Cuba democracy and plan Colombia

Campaign News | Tuesday, 18 December 2007

from the Miami Herald

Spending bill to bolster Latin America

House and Senate negotiators struck a deal on Latin America aid, trimming

Plan Colombia and boosting outlays for Cuba democracy.

WASHINGTON - Cuba democracy programs will get a big boost, and million of dollars in aid to Colombia will be redirected from military to social

programs under a massive government spending bill unveiled Monday by House

and Senate negotiators.

Lawmakers also restored many of the cutbacks in social programs for Latin

America proposed by the Bush administration, Democratic aides said.

The bill contains $45 million for Cuban democracy programs - a five-fold jump from current levels.

Passage of the big increase for Cuba would be a major victory for the White

House and its congressional allies, who are looking to step up support for

democracy activists as the country moves into a post-Fidel Castro

transition. Critics of U.S. policy on Cuba argued that the money is unlikely

to spur democratic reforms on the island.


The Latin American allocations, congressional staffers say, are included in a $516 billion government spending bill, trimmed by Democrats from their original proposal by $22 billion to avert a veto by President Bush. Though the bill is likely to pass the House and Senate floors this week, the fate is uncertain since Bush has warned he will veto spending bills that don’t include money for the wars in Iraq and Afghanistan with no strings attached.

Democrats said Latin America was spared many of the cuts originally proposed

by Bush for development programs. Some of that money had been redirected to

other accounts also dealing with Latin America, and some would have been cut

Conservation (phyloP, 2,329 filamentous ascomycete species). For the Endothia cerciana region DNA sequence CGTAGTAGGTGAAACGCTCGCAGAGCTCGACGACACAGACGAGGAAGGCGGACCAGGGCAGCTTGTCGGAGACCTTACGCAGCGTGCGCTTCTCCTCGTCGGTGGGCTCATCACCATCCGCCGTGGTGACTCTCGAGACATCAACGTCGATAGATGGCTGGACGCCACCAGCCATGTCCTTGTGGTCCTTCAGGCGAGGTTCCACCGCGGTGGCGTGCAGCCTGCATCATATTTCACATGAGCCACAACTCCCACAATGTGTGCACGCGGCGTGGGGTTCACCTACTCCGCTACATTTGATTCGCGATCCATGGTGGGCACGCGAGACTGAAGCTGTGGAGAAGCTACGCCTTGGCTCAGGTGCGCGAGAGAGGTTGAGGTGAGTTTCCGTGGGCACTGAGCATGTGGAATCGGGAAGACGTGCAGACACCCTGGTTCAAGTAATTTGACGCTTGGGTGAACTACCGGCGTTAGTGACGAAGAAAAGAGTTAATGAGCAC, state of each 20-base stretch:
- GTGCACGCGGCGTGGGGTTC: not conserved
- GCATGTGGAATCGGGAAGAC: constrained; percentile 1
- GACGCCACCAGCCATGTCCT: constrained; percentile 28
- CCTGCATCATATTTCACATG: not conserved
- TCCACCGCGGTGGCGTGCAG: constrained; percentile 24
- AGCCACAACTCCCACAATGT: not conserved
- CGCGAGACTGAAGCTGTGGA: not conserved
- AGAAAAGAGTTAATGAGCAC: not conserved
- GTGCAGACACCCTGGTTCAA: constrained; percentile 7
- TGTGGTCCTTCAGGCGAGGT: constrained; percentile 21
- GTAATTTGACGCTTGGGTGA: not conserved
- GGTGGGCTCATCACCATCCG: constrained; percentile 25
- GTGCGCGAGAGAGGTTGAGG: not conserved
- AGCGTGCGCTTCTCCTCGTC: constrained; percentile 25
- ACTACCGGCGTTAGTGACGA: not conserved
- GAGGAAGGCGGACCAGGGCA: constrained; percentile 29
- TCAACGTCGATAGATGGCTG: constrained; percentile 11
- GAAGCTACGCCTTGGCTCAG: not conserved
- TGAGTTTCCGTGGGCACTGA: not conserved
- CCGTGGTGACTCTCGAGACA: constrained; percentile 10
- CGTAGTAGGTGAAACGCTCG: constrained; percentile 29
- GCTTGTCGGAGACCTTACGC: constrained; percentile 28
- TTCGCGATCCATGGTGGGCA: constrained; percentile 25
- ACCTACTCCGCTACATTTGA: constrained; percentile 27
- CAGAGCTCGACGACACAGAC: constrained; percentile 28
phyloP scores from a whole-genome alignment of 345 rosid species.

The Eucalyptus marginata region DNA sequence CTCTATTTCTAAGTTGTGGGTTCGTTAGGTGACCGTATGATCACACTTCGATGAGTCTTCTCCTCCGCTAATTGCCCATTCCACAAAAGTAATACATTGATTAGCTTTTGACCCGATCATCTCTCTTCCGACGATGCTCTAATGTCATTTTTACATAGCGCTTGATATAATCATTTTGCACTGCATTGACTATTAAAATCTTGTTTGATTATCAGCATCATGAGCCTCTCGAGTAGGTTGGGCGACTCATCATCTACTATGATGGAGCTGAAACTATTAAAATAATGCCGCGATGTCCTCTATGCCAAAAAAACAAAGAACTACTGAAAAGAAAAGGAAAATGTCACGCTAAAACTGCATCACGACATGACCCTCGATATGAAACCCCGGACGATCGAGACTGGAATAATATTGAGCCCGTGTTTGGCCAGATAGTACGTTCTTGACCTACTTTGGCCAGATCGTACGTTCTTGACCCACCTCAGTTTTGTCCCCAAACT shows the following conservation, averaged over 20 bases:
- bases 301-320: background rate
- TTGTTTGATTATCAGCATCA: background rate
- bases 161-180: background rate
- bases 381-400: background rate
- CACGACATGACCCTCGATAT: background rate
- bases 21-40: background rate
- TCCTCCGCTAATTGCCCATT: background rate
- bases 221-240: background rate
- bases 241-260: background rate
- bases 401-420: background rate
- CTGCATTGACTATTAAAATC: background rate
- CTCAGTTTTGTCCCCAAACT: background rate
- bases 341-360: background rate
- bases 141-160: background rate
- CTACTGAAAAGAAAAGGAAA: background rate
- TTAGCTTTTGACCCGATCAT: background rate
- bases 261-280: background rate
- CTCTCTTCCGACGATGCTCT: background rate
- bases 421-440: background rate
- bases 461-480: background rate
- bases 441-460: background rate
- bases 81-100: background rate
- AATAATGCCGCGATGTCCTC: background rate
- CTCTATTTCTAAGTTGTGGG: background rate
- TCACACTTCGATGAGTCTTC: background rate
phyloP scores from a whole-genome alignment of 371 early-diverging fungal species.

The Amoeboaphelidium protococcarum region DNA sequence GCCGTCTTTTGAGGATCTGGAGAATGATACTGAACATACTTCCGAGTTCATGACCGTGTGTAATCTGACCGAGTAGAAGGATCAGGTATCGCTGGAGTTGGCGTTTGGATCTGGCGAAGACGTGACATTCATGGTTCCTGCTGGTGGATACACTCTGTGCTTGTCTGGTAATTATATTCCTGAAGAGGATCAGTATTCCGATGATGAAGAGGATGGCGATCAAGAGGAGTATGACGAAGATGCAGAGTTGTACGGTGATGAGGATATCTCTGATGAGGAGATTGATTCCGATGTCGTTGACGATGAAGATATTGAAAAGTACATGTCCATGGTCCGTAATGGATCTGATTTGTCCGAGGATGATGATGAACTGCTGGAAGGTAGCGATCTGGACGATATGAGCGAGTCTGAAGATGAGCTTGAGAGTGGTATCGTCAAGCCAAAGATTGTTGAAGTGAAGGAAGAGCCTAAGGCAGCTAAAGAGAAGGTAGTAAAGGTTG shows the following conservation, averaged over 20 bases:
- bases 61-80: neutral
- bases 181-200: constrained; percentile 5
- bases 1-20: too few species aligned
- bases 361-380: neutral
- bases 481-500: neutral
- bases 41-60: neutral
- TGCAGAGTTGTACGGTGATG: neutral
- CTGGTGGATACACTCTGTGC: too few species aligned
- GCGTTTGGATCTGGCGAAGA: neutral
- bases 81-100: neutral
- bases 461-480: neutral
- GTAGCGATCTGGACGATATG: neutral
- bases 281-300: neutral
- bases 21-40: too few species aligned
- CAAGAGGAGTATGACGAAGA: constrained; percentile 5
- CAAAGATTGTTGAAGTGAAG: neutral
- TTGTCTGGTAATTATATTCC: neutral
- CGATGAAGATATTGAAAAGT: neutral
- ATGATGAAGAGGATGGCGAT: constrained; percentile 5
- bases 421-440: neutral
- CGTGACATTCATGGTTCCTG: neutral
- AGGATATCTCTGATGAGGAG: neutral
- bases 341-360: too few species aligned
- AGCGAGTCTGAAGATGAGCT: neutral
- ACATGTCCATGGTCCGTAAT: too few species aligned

”Western hemisphere funds were protected at fiscal year 2007 level,” said Federico de Jesus, a spokesman for Senate Majority leader Harry Reid.

”Democrats stopped Bush cuts on core development funding” and the region

was spared any pain as Democrats cut back to meet Bush’s overall budget



Democrats have criticized the administration for focusing too much on drug programs and trade in Latin America. An opinion piece jointly signed by Reid and New Jersey Democratic Sen. Robert Menéndez complained that Latin America

received less than 1 percent of the $160 billion a year the United States is

spending on Iraq.

”We are not satisfied with our country spending more every year on a

foreign civil war and less on core development,” the two legislators wrote

in the piece, released Monday.

According to the bill’s text, Colombia is to receive $545.6 million under

Plan Colombia, a counter drug trafficking program launched in 2000.

That is below the $589 million request by the administration, though only $12

million under what Colombia received in the 2007 fiscal year.

But military and security forces will get just 56 percent of the package, instead of the previous 70 percent.

”All we were doing was spraying coca, and we weren’t investing in economic

opportunities for people,” said one Senate Democratic staffer, who was not

authorized to be quoted by name.

Colombia will also see a bigger share of its military aid - 30 percent

instead of the previous 25 percent - conditioned on a State Department

certification that the country is complying with human rights provisions, like bringing to justice military personnel accused of abuses.

Colombia already has $55 million blocked by Vermont Democrat Sen. Patrick

Leahy, a member of the Senate Appropriations Committee. Leahy says the State Department has not explained why it certified Colombia. Democrats say Bogotá eeds to do more to bring rights violators to justice. Congressional negotiators also appropriated $201 million for Haiti.

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